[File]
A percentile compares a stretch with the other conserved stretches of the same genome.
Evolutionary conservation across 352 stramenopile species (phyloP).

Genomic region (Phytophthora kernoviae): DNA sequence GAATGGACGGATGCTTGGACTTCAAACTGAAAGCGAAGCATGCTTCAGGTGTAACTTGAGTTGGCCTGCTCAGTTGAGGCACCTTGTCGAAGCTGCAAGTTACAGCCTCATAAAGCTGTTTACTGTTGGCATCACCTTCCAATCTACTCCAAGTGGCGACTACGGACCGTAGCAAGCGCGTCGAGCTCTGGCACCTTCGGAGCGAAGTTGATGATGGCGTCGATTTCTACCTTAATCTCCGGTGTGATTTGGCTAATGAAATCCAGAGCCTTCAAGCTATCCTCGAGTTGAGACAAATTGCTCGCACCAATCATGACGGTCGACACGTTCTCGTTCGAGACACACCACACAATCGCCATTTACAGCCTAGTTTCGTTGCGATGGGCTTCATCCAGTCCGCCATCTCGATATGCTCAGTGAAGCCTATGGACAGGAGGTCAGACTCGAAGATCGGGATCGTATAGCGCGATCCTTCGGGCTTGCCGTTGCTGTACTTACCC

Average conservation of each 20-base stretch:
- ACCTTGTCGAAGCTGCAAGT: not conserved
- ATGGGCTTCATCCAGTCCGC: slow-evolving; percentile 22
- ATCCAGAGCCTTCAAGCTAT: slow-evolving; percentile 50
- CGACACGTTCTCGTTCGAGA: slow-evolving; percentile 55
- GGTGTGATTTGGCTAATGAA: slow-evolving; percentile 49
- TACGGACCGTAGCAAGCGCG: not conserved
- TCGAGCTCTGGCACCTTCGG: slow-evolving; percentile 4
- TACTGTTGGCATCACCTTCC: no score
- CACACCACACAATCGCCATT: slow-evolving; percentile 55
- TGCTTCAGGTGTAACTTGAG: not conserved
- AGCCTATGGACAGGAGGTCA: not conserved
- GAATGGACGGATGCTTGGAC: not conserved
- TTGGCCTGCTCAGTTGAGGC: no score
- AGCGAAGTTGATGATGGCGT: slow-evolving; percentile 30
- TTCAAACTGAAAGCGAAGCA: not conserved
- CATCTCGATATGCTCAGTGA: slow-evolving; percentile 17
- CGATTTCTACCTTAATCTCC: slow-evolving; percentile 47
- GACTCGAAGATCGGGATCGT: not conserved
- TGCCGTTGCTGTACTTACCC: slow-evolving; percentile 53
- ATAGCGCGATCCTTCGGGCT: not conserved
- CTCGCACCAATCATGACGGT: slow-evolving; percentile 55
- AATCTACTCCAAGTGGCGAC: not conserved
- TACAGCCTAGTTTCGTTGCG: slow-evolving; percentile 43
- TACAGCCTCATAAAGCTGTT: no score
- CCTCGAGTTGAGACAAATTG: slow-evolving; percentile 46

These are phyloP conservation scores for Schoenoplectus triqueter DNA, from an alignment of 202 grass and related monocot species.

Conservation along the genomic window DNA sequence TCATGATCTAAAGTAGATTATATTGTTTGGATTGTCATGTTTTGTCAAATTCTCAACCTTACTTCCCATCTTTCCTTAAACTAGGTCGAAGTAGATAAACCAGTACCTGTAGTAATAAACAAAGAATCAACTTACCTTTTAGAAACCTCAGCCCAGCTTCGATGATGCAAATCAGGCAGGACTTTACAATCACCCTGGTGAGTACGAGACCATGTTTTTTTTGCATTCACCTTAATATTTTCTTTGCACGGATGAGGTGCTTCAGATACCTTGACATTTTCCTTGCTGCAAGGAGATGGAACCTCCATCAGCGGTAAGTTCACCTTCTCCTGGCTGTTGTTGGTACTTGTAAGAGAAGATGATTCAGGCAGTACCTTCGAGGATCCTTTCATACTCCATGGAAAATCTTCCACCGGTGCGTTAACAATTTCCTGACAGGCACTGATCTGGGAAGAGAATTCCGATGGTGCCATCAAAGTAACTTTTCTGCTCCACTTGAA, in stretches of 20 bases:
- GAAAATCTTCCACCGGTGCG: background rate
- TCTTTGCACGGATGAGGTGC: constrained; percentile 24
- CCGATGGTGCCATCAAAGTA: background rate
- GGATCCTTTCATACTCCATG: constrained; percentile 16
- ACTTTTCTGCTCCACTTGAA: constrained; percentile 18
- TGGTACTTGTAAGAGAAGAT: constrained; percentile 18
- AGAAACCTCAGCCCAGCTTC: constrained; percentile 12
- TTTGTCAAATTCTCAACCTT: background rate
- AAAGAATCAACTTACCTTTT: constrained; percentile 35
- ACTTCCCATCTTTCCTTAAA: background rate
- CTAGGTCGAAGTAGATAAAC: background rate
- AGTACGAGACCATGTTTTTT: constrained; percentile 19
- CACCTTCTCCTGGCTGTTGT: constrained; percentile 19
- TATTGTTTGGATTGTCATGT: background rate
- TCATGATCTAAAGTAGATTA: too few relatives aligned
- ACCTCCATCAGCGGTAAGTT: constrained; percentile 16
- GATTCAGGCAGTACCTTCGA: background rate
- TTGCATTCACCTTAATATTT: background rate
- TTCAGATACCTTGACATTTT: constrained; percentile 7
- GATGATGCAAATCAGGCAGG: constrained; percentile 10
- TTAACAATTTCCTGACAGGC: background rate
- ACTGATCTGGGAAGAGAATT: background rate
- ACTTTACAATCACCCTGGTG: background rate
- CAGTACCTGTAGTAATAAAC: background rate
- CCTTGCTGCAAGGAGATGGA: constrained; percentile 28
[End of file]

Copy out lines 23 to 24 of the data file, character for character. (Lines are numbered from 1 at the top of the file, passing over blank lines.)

- TGCCGTTGCTGTACTTACCC: slow-evolving; percentile 53
- ATAGCGCGATCCTTCGGGCT: not conserved